8. A continuous extraction process according to claim 7, in which the pH of said dispersion is adjusted to about 6.5.
9. A continuous extraction process according to claim 1, in which said extractant is a mixture of DEHPA and MEHPA.
10. A process according to claim 1, in which said input stream is a slurry including a floc containing said value to be extracted.
11. A process according to claim 1, in which said value to be extracted is a metal.
12. A process according to claim 11, in which said metal is aluminium.
13. A continuous extraction process for extracting an aluminium value for a feed stream of an aqueous flocculated slurry containing said value, the process comprising:
(a) dewatering said feed stream;
(b) contacting said dewatered feed stream with an organic solvent stream comprising an extractant for said value, said extractant being partially water soluble;
(c) thereby deriving an organic phase, an aqueous raffinate containing dissolved extractant, and an intermediate phase;
(d) said intermediate phase being a dispersion of the organic and aqueous phases and containing extractant;
(e) recycling said raffinate by adding it to said feed stream prior to said dewatering;
(f) treating said intermediate phase for recovery of extractant;
(g) stripping said value from said organic phase and regenerating said solvent; and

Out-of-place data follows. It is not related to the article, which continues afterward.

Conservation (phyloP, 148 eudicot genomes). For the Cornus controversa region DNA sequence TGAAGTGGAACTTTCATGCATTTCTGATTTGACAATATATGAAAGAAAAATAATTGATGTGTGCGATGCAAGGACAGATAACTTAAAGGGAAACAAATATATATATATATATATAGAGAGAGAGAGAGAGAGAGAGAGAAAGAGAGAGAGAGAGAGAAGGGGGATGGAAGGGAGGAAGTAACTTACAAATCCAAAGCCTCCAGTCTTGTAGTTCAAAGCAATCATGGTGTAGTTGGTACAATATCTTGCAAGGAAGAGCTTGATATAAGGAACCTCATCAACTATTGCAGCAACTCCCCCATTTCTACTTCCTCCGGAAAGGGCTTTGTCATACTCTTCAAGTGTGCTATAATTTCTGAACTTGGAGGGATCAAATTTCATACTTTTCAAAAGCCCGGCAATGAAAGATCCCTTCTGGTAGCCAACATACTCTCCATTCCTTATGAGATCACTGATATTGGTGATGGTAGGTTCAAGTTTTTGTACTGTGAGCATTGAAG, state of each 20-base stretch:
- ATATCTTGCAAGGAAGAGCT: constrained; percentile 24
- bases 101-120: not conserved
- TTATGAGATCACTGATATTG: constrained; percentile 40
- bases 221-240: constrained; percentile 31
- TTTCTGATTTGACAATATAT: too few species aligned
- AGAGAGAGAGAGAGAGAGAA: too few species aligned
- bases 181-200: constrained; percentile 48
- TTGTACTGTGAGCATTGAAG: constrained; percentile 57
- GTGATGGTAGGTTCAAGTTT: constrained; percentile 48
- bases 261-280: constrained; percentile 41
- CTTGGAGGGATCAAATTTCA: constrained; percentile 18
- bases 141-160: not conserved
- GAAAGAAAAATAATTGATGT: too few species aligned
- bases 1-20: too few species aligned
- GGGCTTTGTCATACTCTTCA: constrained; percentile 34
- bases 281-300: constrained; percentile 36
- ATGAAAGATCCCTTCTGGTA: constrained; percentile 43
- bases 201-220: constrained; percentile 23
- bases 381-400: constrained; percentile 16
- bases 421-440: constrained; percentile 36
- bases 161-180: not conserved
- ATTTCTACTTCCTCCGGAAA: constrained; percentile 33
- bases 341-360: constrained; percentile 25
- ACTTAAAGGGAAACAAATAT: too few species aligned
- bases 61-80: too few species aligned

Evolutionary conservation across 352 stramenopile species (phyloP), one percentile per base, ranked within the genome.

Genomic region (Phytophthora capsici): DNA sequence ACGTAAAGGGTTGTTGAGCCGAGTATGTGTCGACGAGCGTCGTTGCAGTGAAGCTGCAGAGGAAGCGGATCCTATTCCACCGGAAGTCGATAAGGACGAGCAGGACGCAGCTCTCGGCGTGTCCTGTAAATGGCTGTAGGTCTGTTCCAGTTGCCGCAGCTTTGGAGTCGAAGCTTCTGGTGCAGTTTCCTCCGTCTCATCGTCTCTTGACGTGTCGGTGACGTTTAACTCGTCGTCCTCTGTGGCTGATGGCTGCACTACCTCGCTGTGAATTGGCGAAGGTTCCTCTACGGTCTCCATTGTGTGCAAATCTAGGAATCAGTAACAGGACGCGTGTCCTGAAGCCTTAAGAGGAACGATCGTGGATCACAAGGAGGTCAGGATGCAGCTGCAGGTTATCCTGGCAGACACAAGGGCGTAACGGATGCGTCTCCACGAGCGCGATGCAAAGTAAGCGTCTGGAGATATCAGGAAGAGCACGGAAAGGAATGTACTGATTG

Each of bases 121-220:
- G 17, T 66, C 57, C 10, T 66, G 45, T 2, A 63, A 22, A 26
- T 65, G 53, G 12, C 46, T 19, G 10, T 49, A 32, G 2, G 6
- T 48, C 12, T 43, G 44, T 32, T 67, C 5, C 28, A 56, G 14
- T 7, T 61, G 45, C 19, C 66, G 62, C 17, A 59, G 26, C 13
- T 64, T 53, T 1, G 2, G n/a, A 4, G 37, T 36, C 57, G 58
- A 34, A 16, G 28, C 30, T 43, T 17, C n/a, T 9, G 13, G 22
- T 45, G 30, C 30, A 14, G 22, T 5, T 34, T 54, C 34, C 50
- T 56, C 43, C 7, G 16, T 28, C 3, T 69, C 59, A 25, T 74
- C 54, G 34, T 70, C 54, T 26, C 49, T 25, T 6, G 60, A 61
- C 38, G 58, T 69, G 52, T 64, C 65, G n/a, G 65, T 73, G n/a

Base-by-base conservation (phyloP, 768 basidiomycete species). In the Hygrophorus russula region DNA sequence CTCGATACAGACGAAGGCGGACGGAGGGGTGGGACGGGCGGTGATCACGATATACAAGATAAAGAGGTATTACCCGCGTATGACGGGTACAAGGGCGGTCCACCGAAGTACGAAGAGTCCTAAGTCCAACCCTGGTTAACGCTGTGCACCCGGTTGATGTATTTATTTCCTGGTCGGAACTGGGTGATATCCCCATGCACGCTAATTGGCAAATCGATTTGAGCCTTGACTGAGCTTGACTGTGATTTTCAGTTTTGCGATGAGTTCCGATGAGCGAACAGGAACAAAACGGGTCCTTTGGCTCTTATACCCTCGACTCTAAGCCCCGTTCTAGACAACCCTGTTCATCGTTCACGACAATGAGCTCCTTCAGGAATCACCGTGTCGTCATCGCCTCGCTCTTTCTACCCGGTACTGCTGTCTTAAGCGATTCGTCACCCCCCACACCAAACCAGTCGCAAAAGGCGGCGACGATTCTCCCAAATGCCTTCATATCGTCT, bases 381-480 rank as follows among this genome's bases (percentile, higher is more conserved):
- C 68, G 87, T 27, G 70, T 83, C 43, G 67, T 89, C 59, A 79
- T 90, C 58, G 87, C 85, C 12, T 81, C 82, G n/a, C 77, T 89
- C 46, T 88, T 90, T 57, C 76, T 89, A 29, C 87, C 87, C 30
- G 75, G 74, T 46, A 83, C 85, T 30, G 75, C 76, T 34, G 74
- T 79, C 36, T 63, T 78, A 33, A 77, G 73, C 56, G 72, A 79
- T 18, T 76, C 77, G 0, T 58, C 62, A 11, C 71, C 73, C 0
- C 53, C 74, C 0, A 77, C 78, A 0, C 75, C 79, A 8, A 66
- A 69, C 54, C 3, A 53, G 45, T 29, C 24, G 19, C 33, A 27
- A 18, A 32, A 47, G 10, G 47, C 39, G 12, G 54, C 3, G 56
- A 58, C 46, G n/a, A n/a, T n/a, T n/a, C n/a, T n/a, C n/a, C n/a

(h) recycling said regenerated solvent as at least a part of said solvent stream.
14. A continuous extraction process according to claim 13, in which said extractant is an approximately equimolar mixture of DEHPA and MEHPA.
15. A continuous extraction process according to claim 14, in which said solvent stream includes an organic solvent in which said extractant is at least partially soluble.
16. A continuous extraction process according to claim 13, including adjusting the pH of said raffinate to between 3.0 and 4.0.
17. A continuous extraction process according to claim 13, including bringing the solids content of said feed stream to about 1% by volume.
This invention relates to the extraction of a desired value from an aqueous feed stream and is primarily, but not exclusively, concerned with the extraction of an aluminium value from an aqueous slurry containing a substantially water-insoluble compound or compounds of aluminium.
In the treatment of water using alum to coagulate turbidity-creating material and other impurities, a hydrated floc is formed consisting of the impurities and insoluble hydroxides of aluminium. It is necessary to treat that floc before disposal and it is desirable that the aluminium values should be recovered for reuse.